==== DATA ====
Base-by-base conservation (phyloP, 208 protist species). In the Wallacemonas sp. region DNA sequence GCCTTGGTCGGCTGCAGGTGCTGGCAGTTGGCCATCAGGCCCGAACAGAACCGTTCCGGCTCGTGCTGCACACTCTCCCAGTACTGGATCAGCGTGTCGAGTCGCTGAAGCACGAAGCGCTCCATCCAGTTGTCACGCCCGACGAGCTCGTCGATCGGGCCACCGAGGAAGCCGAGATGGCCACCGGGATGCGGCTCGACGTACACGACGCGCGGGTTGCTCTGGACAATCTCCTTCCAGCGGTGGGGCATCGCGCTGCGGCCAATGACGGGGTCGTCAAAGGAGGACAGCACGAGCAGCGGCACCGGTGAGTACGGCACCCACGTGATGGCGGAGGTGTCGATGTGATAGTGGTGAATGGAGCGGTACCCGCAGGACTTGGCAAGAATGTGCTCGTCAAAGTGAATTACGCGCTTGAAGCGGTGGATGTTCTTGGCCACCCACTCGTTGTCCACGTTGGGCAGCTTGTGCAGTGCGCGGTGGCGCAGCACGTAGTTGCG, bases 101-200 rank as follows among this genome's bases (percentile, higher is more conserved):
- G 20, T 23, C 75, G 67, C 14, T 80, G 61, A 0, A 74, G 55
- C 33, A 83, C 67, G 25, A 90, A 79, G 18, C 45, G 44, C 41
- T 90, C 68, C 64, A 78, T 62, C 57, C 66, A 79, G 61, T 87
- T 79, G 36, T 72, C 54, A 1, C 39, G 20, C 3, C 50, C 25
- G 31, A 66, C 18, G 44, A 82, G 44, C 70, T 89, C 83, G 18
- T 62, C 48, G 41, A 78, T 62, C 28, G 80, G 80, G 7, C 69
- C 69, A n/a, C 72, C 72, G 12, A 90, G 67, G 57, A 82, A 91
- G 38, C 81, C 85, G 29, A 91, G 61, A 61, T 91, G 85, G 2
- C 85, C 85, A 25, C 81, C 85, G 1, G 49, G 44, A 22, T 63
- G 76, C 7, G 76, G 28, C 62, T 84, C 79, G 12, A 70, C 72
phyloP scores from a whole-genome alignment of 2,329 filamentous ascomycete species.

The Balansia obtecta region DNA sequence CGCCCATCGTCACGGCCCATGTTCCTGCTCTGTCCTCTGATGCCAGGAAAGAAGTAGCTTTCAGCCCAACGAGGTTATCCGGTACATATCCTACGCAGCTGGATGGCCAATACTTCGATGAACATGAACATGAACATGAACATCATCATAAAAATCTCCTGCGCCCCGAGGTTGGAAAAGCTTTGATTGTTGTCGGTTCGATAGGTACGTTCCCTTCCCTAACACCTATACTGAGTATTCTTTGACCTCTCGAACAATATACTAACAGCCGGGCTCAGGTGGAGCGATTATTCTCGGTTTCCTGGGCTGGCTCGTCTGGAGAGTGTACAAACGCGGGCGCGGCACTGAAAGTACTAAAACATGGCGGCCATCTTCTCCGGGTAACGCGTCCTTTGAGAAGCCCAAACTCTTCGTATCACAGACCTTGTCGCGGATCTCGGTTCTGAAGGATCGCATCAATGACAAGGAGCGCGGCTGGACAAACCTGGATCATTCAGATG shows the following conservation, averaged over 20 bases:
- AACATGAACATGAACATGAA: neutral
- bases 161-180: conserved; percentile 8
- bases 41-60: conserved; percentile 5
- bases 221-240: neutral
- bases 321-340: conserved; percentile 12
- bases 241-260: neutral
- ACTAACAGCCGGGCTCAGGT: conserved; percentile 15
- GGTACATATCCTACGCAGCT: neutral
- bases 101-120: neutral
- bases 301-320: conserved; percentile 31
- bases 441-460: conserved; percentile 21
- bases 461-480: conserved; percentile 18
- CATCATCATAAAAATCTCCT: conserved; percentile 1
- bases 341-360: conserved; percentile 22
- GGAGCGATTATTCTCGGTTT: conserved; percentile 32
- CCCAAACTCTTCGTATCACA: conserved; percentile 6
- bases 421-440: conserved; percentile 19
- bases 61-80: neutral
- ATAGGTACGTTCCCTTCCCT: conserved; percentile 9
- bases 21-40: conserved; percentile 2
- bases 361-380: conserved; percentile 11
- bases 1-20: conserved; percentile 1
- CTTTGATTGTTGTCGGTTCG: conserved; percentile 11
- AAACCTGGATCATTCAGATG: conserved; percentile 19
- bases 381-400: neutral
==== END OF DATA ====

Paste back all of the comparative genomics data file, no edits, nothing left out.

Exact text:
Base-by-base conservation (phyloP, 208 protist species). In the Wallacemonas sp. region DNA sequence GCCTTGGTCGGCTGCAGGTGCTGGCAGTTGGCCATCAGGCCCGAACAGAACCGTTCCGGCTCGTGCTGCACACTCTCCCAGTACTGGATCAGCGTGTCGAGTCGCTGAAGCACGAAGCGCTCCATCCAGTTGTCACGCCCGACGAGCTCGTCGATCGGGCCACCGAGGAAGCCGAGATGGCCACCGGGATGCGGCTCGACGTACACGACGCGCGGGTTGCTCTGGACAATCTCCTTCCAGCGGTGGGGCATCGCGCTGCGGCCAATGACGGGGTCGTCAAAGGAGGACAGCACGAGCAGCGGCACCGGTGAGTACGGCACCCACGTGATGGCGGAGGTGTCGATGTGATAGTGGTGAATGGAGCGGTACCCGCAGGACTTGGCAAGAATGTGCTCGTCAAAGTGAATTACGCGCTTGAAGCGGTGGATGTTCTTGGCCACCCACTCGTTGTCCACGTTGGGCAGCTTGTGCAGTGCGCGGTGGCGCAGCACGTAGTTGCG, bases 101-200 rank as follows among this genome's bases (percentile, higher is more conserved):
- G 20, T 23, C 75, G 67, C 14, T 80, G 61, A 0, A 74, G 55
- C 33, A 83, C 67, G 25, A 90, A 79, G 18, C 45, G 44, C 41
- T 90, C 68, C 64, A 78, T 62, C 57, C 66, A 79, G 61, T 87
- T 79, G 36, T 72, C 54, A 1, C 39, G 20, C 3, C 50, C 25
- G 31, A 66, C 18, G 44, A 82, G 44, C 70, T 89, C 83, G 18
- T 62, C 48, G 41, A 78, T 62, C 28, G 80, G 80, G 7, C 69
- C 69, A n/a, C 72, C 72, G 12, A 90, G 67, G 57, A 82, A 91
- G 38, C 81, C 85, G 29, A 91, G 61, A 61, T 91, G 85, G 2
- C 85, C 85, A 25, C 81, C 85, G 1, G 49, G 44, A 22, T 63
- G 76, C 7, G 76, G 28, C 62, T 84, C 79, G 12, A 70, C 72
phyloP scores from a whole-genome alignment of 2,329 filamentous ascomycete species.

The Balansia obtecta region DNA sequence CGCCCATCGTCACGGCCCATGTTCCTGCTCTGTCCTCTGATGCCAGGAAAGAAGTAGCTTTCAGCCCAACGAGGTTATCCGGTACATATCCTACGCAGCTGGATGGCCAATACTTCGATGAACATGAACATGAACATGAACATCATCATAAAAATCTCCTGCGCCCCGAGGTTGGAAAAGCTTTGATTGTTGTCGGTTCGATAGGTACGTTCCCTTCCCTAACACCTATACTGAGTATTCTTTGACCTCTCGAACAATATACTAACAGCCGGGCTCAGGTGGAGCGATTATTCTCGGTTTCCTGGGCTGGCTCGTCTGGAGAGTGTACAAACGCGGGCGCGGCACTGAAAGTACTAAAACATGGCGGCCATCTTCTCCGGGTAACGCGTCCTTTGAGAAGCCCAAACTCTTCGTATCACAGACCTTGTCGCGGATCTCGGTTCTGAAGGATCGCATCAATGACAAGGAGCGCGGCTGGACAAACCTGGATCATTCAGATG shows the following conservation, averaged over 20 bases:
- AACATGAACATGAACATGAA: neutral
- bases 161-180: conserved; percentile 8
- bases 41-60: conserved; percentile 5
- bases 221-240: neutral
- bases 321-340: conserved; percentile 12
- bases 241-260: neutral
- ACTAACAGCCGGGCTCAGGT: conserved; percentile 15
- GGTACATATCCTACGCAGCT: neutral
- bases 101-120: neutral
- bases 301-320: conserved; percentile 31
- bases 441-460: conserved; percentile 21
- bases 461-480: conserved; percentile 18
- CATCATCATAAAAATCTCCT: conserved; percentile 1
- bases 341-360: conserved; percentile 22
- GGAGCGATTATTCTCGGTTT: conserved; percentile 32
- CCCAAACTCTTCGTATCACA: conserved; percentile 6
- bases 421-440: conserved; percentile 19
- bases 61-80: neutral
- ATAGGTACGTTCCCTTCCCT: conserved; percentile 9
- bases 21-40: conserved; percentile 2
- bases 361-380: conserved; percentile 11
- bases 1-20: conserved; percentile 1
- CTTTGATTGTTGTCGGTTCG: conserved; percentile 11
- AAACCTGGATCATTCAGATG: conserved; percentile 19
- bases 381-400: neutral